Weather forecasts called for merely “overcast with rain,” but on September 21 a hurricane tore across Long Island, drowned Providence, Rhode Island, with a ten-foot tidal wave, and lashed Cape Cod with 150-mile-per-hour winds. In its wake the storm left sixty thousand families homeless, damage totaling half a billion dollars, more than six hundred dead and missing, and for the survivors, haunting, indelible memories of the Hurricane of 1938.
Robert Sherwood’s play Abe Lincoln in Illinois opened in New York on October 17 with a memorable performance by Raymond Massey in the title role. The drama chronicled the three decades preceding Lincoln’s election to the Presidency, including his ill-fated romance with Ann Rutledge and his hesitant marriage to the volatile Mary Todd. “Mr. Sherwood has looked down with compassion into the lonely blackness of Lincoln’s heart,” wrote Brooks Atkinson in The New York Times , “and seen some of the fateful things that lived there.”
After several years of dogged experimentation, Chester Carlson of New York produced the first xerographic copy at his laboratory in Astoria, Queens, on October 22. The ordinary-looking piece of waxed paper simply read, "10-22-38 Astoria,” but it represented a technological breakthrough that would at last satisfy the reproducutive urges of office workers everywhere.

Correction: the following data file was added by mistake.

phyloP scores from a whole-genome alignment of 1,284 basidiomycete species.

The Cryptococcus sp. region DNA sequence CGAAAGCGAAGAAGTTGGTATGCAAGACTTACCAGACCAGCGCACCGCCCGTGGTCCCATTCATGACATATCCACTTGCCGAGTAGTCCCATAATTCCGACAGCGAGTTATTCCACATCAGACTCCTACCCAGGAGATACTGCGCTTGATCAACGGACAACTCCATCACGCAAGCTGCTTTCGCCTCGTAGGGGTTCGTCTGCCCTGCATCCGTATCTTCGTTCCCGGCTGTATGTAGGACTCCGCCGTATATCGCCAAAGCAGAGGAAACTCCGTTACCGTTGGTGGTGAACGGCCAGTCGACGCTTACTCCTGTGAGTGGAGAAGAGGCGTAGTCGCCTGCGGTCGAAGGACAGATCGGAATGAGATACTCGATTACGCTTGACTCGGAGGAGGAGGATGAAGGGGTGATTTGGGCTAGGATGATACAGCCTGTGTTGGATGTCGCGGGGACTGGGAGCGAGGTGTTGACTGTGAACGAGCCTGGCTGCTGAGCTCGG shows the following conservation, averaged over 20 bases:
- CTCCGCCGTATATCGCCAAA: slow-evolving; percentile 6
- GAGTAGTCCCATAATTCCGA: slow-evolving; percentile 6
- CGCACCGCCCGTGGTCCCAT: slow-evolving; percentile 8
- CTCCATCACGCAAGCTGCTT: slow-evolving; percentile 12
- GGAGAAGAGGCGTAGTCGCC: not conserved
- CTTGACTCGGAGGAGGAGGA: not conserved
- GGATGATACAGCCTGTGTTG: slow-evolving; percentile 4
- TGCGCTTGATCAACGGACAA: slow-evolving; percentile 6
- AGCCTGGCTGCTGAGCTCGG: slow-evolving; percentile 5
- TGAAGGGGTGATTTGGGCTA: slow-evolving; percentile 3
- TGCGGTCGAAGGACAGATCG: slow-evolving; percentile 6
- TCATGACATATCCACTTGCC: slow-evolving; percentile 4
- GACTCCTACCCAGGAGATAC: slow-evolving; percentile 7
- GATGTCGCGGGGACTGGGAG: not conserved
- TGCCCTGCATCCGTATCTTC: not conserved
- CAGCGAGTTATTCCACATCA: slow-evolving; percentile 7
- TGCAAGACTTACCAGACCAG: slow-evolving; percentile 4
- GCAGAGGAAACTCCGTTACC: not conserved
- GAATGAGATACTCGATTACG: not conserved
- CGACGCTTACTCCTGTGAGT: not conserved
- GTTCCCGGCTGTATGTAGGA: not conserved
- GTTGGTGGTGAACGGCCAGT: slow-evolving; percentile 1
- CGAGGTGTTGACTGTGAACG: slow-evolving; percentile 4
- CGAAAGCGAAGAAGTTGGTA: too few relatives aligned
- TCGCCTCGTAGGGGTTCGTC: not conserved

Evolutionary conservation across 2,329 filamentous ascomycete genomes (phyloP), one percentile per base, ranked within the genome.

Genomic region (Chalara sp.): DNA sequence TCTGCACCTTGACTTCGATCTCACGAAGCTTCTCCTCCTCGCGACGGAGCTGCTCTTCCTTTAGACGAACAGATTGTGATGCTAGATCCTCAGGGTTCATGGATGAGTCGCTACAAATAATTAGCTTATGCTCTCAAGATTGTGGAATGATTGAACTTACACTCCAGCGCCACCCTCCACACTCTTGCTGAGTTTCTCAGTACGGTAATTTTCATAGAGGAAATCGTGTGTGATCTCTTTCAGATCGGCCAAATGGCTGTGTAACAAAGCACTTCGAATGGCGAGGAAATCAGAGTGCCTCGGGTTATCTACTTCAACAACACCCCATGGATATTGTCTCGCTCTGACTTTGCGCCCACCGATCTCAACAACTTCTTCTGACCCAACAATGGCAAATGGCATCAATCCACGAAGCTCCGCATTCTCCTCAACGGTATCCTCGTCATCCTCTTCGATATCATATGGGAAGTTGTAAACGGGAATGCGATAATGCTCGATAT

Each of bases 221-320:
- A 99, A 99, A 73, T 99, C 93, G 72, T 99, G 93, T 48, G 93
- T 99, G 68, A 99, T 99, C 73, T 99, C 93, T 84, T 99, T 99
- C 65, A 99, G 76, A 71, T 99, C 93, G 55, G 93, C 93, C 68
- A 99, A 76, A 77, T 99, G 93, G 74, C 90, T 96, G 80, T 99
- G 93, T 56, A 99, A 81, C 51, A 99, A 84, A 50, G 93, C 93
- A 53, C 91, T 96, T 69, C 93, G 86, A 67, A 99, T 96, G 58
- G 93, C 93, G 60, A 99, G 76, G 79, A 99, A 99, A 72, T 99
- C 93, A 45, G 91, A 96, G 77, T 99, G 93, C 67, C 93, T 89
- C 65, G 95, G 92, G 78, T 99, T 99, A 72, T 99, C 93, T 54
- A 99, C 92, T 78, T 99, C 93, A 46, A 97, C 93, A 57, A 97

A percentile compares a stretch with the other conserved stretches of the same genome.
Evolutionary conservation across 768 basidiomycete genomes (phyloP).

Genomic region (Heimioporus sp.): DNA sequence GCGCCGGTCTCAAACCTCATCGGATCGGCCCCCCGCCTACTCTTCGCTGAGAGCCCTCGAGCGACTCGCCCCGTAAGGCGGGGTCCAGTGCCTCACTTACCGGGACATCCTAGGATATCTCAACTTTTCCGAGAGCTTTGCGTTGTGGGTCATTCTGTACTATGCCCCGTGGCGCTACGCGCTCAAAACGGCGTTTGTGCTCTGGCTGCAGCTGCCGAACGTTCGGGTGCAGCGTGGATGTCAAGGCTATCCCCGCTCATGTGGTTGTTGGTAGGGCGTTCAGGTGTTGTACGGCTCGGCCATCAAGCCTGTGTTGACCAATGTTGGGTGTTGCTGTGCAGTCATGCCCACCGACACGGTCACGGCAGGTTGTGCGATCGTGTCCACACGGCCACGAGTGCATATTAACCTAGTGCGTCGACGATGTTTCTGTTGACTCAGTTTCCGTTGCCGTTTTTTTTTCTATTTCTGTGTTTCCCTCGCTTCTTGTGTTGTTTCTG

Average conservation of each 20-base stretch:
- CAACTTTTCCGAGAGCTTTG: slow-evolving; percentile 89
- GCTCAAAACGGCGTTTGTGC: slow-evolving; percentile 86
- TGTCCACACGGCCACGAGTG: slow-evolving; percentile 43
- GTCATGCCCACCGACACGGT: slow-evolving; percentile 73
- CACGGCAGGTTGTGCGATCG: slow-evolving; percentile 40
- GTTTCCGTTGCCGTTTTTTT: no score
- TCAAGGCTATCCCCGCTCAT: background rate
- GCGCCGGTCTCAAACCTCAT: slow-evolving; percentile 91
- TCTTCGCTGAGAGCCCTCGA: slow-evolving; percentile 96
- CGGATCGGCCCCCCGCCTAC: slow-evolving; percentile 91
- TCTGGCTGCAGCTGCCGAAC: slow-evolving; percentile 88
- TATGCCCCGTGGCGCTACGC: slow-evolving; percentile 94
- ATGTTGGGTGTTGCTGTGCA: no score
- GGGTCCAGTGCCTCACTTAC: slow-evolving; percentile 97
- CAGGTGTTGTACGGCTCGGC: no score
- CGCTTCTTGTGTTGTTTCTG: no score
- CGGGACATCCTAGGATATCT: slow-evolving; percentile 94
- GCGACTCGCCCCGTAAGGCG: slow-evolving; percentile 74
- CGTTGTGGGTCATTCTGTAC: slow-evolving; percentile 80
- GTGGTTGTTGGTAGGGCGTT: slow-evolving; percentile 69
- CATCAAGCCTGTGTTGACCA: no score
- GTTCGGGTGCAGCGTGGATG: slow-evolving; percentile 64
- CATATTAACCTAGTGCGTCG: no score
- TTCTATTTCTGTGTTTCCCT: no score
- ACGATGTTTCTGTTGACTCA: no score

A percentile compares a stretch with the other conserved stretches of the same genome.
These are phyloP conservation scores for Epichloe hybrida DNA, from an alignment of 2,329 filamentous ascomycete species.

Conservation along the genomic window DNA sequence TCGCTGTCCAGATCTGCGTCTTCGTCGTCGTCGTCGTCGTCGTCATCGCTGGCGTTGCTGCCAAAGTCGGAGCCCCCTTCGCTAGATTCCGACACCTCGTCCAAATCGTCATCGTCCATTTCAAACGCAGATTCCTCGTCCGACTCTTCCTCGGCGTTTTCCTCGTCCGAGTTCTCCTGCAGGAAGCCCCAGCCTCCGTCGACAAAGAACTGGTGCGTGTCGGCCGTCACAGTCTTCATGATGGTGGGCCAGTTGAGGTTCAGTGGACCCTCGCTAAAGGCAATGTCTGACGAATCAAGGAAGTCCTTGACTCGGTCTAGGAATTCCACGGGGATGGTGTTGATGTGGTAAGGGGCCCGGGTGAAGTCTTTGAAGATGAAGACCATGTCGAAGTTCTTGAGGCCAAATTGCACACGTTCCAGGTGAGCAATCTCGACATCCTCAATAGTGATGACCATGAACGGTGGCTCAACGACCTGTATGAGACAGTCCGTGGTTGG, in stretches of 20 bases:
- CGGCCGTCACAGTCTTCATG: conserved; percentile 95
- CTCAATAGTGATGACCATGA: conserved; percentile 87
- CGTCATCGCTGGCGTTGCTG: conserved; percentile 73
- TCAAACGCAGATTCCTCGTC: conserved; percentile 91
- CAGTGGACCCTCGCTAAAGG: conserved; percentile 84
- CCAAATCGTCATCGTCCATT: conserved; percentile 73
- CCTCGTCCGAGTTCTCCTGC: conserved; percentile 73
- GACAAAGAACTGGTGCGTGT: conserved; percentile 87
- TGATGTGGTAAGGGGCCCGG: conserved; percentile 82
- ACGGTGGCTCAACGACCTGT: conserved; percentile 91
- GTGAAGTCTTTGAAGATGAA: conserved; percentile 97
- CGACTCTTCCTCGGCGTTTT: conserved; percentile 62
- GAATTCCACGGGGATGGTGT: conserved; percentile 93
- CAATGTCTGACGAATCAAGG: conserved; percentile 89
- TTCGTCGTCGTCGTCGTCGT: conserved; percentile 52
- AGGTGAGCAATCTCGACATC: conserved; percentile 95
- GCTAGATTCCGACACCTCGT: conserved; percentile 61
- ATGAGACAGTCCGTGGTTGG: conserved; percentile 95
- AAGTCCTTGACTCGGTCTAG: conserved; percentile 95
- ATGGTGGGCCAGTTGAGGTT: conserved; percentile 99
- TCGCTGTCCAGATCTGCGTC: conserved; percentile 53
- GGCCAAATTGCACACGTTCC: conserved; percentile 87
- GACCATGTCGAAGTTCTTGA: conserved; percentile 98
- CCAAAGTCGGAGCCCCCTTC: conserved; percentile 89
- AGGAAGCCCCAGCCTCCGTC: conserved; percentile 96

Existing methods of reproducing documents, such as mimeography, were cumbersome, expensive, and often messy. Carlson’s ingenious but involved process, which he called electrophotography, attracted little attention at first. Then, in 1945, the Haloid Company of Rochester, New York, became interested in electrophotography. The company funded research into making the process commercially viable and in 1949 introduced a new product, and a new word, with the XeroX Model A.
On the evening of October 30, invaders from the planet Mars landed in New Jersey. At least that’s what thousands of terrified radio listeners thought when they tuned in late to Orson Welles’s Mercury Theater of the Air adaptation of The War of the Worlds .
The twenty-three-year-old Welles updated H. G. Wells’s turn-of-the-century novel of aggressive extraterrestrial colonialism by presenting the dramatization as a sequence of news bulletins describing the death-ray-wielding Martians’ attack on rural New Jersey. So convincing were the bulletins that thousands believed that interplanetary war really was at hand.
Despite a series of disclaimers by CBS announcing the fictional nature of the broadcast, many families fled their homes to seek refuge from the Martians. The “invasion” left in its wake two hundred thousand dollars in lawsuits filed against CBS and Welles for broken bones, miscarriages, and other injuries suffered during the furor.